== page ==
Jetstar introduced, albeit for a short time, Boeing 787-8 Dreamliners on the Melbourne-Auckland route on the 26th of February 2014. The Dreamliner were used three times weekly operating the route for a month before redeployment elsewhere. VH-VKA operated the first flights from Melbourne, JQ229 and the return JQ214.

Jetstar's Boeing 787-8 Dreamliner on approach to Auckland on 7 March 2014

On the 21st of July 2014 Jetstar suspended its Auckland-Singapore services, the airline’s only long-haul service to New Zealand. The final service from Singapore, JQ216 and return service JQ217, were operated by Airbus 330 VH-EBE. A spokesperson said the route has not performed as the carrier would have liked and capacity could be 'put to better use on other routes.' In 2014 Jetstar also operated a short-lived thrice weekly service between Adelaide and Auckland. The thrice-weekly service started on the 16th of December 2013. The service was cut from the 23rd of August 2014 with Airbus 320 VH-VGP operating the final flights from Auckland, JQ195 and return JQ196. 

Jetstar's white Airbus 330, VH-EBC, departing Auckland for Singapore on 1 April 2014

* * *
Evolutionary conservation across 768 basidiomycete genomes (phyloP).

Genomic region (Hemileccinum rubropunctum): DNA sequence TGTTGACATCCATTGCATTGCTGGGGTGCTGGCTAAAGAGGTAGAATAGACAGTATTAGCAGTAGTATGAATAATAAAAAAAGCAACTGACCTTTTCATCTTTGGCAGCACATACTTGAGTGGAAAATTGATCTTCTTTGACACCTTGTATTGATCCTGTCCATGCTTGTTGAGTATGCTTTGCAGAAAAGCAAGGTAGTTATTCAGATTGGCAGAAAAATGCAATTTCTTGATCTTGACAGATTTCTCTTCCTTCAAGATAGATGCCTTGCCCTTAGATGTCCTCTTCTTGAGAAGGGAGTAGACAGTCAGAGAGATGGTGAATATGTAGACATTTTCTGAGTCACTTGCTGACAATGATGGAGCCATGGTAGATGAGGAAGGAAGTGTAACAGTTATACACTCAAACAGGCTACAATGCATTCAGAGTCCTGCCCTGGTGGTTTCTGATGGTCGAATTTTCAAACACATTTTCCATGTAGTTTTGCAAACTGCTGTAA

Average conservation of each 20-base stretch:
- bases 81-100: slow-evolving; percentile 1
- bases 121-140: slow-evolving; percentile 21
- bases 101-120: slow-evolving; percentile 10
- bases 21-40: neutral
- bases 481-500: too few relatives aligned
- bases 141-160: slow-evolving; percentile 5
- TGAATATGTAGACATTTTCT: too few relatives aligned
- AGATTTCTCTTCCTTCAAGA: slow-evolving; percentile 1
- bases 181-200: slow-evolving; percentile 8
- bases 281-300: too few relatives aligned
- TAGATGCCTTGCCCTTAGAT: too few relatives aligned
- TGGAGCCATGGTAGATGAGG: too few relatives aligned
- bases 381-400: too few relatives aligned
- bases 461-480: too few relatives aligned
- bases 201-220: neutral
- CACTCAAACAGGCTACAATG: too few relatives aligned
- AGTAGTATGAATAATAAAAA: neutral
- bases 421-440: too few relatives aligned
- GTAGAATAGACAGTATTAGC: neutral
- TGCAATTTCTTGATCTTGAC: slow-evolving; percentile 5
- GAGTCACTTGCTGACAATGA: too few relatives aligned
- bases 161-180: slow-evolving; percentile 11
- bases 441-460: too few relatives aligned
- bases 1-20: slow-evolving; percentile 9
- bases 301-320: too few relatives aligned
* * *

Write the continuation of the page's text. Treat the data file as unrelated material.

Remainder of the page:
Wellington received its first Jetstar trans-Tasman services in December 2014. A thrice weekly service between Wellington and Gold Coast began on  the 12th of December with Airbus 320 VH-VGR operating the first flights, JQ167 from Coolangatta and the return JQ168. The following day the Queenstown Gold Coast service was reinstated with three flights per week with Airbus 320 VH-VGY operating the first flights, JQ193 from Coolangatta and the return JQ194Wellington also gained a four times a week service to Melbourne from the 30th of March 2015. Airbus 320 VH-VGR operated JQ164 the first flight from Melbourne and the return JQ165.

The arrival of the reinstated Gold Coast-Queenstown service with Airbus 320 VH-VGY operating  JQ193 from Coolangatta being welcomed to Queenstown on 13 February 2014. Photo : Jetstar NZ Facebook

Jetstar Airbus 320 VH-VGD arrives into Wellington on 15 March 2015

Jetstar Airbus 320 VH-VQE departs Wellington on 15 March 2015